It's that time of year when people look back at their behavior of the past year and wonder what they can change in the coming months. They set goals and try to put in place new practices as part of their New Year's Resolutions.
The energy industry has had a busy, transformative decade. Technology innovation and the widening use of new techniques and approaches has engendered real changes and real advances. Political support for wind and solar generation has been controversial and often messily implemented, but in a short time span efficiency has climbed rapidly, prices have fallen even faster and deployment has spread faster than forecasted. The oil and gas business continues to reap the fruits of investment in new drilling technology and techniques, testament to its commitment to innovation underneath its often-chalky corporate exterior.
Some of the early expectations for electric vehicles and smart home energy use have been met more slowly, but even there progress continues to be made and the weight of consumer desire for better, sharply designed devices is pressing on the industry. Technology firms with substantial entrepreneurial nous and well-staffed research teams are working on knitting together early disjointed efforts at smart homes and electrification of transport, and with expanded usage feedback their products and processes improve markedly each year.
One area of the sector, however, has yet to feel the impact of this technology revolution. In 2014, the energy business needs to turn its attention to transportation, transmission and storage.
Moving and storing is the heart of any commodities business, but it presents unique challenges that have historically led to sanctioned oligarchic business models or state control. Changes to the transportation and storage components of energy markets can be abnormally disruptive, especially because financing for these expensive and cumbersome infrastructure investments often requires long periods of guaranteed income to be efficiently built.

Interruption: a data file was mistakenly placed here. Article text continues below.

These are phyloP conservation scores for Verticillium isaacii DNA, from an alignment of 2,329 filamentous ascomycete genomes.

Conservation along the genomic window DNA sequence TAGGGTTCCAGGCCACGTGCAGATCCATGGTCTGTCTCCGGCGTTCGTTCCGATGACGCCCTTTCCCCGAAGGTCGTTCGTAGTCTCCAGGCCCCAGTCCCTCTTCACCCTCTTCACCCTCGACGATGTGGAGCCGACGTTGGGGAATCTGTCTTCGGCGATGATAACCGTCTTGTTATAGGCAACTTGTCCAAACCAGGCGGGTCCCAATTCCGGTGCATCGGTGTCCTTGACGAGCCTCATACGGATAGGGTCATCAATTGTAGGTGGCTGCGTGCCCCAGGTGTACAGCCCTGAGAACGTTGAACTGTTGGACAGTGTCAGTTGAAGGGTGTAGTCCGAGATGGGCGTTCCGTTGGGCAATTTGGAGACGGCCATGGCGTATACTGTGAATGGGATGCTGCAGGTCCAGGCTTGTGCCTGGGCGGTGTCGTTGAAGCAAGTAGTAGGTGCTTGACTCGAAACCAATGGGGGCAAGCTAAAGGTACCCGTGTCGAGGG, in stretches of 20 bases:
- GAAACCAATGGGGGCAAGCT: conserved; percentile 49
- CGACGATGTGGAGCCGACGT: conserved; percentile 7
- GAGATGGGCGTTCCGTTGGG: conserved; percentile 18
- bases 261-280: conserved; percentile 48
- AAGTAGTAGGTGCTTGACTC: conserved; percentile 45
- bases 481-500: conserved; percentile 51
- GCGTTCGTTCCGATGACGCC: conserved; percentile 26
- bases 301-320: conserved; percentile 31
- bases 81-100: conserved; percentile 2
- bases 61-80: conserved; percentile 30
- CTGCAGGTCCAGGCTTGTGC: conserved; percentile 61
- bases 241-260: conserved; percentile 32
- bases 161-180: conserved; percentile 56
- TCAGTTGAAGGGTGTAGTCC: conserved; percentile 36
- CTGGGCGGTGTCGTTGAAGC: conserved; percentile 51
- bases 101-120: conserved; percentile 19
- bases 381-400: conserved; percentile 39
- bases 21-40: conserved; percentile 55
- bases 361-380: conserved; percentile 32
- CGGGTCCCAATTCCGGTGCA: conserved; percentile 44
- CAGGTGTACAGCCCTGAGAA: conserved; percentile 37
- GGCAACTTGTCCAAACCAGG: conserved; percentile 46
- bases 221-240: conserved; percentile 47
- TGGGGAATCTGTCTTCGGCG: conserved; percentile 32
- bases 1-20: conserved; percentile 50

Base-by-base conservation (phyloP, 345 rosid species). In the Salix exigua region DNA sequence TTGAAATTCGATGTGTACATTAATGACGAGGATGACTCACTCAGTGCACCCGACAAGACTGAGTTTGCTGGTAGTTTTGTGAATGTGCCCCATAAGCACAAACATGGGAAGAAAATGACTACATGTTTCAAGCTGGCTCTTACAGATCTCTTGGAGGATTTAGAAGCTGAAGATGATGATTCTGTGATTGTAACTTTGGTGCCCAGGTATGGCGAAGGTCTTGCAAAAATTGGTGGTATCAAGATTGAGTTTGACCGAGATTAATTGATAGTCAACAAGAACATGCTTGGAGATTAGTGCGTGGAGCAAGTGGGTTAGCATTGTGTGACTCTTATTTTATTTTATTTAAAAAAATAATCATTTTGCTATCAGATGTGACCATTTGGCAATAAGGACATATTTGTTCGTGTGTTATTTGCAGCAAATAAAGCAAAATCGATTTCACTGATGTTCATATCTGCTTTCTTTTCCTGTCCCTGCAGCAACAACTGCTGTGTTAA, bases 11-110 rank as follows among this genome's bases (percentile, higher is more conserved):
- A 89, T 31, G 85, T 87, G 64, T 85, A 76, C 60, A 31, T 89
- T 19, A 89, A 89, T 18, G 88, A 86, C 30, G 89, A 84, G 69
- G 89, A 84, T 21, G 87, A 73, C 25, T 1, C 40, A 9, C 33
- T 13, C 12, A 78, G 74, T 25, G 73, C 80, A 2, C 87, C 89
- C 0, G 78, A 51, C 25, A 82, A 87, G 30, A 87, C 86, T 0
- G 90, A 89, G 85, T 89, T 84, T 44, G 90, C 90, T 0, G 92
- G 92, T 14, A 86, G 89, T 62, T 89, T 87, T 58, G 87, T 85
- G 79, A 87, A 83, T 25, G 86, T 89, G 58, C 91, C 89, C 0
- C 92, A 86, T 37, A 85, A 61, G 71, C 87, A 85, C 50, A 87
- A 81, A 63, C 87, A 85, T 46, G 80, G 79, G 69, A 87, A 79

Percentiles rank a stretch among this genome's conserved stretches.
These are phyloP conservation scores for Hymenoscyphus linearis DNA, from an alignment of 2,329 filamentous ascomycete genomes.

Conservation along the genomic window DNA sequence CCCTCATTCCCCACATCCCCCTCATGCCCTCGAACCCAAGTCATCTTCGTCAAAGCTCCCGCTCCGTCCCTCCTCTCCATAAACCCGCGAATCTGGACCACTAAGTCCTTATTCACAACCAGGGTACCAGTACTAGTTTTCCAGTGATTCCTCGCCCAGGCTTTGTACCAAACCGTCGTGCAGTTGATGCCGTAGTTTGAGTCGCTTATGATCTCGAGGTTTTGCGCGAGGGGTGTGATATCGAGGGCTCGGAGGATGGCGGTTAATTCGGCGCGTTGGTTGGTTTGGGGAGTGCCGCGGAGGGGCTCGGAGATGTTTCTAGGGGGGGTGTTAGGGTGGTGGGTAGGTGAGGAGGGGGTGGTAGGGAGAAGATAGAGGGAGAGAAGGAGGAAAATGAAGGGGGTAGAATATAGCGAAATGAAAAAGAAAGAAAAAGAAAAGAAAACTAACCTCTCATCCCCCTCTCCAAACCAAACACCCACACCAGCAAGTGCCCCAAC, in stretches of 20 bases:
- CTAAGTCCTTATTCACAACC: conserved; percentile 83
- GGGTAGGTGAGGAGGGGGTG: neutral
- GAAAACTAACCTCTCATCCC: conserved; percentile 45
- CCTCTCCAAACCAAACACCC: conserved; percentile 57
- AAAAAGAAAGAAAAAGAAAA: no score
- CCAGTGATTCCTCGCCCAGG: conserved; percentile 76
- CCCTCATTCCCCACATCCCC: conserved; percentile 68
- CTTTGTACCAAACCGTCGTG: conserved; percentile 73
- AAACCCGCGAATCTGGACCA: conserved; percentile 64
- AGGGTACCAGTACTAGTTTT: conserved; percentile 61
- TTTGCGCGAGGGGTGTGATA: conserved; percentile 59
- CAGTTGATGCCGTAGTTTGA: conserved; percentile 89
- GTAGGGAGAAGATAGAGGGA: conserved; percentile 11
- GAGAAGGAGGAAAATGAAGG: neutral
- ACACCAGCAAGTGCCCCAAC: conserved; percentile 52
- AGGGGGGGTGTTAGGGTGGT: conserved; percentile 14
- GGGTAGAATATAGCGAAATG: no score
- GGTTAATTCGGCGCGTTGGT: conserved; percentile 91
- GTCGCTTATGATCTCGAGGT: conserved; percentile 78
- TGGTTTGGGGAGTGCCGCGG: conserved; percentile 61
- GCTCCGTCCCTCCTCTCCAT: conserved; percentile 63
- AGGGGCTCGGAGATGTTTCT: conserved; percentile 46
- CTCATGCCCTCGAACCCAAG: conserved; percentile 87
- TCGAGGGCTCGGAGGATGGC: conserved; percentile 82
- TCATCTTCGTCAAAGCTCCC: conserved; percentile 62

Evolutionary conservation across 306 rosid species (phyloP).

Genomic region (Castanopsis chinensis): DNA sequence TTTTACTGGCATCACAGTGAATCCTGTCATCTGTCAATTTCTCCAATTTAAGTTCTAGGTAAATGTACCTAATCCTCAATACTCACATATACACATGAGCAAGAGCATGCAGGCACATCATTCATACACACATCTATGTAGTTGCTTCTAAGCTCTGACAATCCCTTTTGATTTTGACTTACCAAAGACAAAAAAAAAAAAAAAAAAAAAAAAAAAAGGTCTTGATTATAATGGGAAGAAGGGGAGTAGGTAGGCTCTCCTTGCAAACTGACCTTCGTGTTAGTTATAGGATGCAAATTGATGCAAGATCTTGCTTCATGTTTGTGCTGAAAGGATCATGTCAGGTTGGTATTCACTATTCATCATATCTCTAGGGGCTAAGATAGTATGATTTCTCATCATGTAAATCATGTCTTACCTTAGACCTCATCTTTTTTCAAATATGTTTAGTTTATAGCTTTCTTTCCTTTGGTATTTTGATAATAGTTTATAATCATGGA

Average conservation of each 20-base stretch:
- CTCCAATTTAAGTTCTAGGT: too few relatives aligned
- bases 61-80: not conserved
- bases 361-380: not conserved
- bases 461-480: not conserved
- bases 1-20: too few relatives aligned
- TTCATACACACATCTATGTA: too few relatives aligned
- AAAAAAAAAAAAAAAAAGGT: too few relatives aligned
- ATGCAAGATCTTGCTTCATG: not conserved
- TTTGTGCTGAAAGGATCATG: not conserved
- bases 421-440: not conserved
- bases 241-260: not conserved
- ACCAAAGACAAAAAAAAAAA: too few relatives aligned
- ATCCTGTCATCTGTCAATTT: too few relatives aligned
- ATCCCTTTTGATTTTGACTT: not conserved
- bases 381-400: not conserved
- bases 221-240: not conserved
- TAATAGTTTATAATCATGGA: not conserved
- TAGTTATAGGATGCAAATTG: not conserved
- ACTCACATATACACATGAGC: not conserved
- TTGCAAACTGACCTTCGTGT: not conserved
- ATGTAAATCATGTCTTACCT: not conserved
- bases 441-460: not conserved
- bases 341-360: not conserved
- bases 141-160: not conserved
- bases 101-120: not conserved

State and federal regulators have wrestled with the problems of an aging transportation, transmission and storage (TTS) system in the U.S. for more than a decade. The Federal Energy Regulatory Commission has issued controversial rulings and rules on various fundamental aspects of TTS, and waiting for those rulings and for guidance on resulting disputes has pushed back needed investment by utilities.
But for all the truth that new regulatory approaches are necessarily in such a tightly monitored market, as in other parts of the energy sector technology changes are wreaking their own disruption and in 2014 the time has come for all the industry stakeholders to focus on emerging threats and opportunities in energy TTS:
Transportation: Linkages between natural gas pipeline usage patterns and electricity production and pricing have grown both closer and more complex as the cheap price of shale gas has expanded the use of natural gas in power production. Better monitoring and improved analytical understanding of those linkages is needed to help with planning and more-efficient use of existing, often strained, infrastructure.
Transmission: Christmas blackouts in the Northeastern U.S. and Canada are fresh reminders of how delicate our transmission system is. Since Superstorm Sandy regulators have focused more closely on ways to improve and update models for investment in expanded and more-efficient transmission, but the growing role of distributed and renewable generation makes efforts to tinker with the current system short-lived at best. A rethink of ways to pay for necessary transmission upgrades is needed across the sector, using the best new technology available to help with prioritization, security and access equality.
Storage: Storing electricity has been one of the great challenges and promises for the power sector since its inception. The ability to store power at low cost and easily access it for distribution would in a moment eliminate many of the thorny problems that plague transportation and transmission transformation efforts today. Real advances are being made in storage, but current business and regulatory models fail to support further evolution. Storage is the game changer for the power sector (the Department of Energy thinks so too), and the technology that needs the most dedicated attention and external support to make meaningful gains over the coming decade.
The energy sector has proved it can be innovative, creative and transformative, often with the help of informed regulators and politicians. Putting aside backward-looking arguments over who had more subsidies when is key to moving forward with truly important change, and focusing on the integrated transportation, transmission and storage sector for 2014 is the best first step.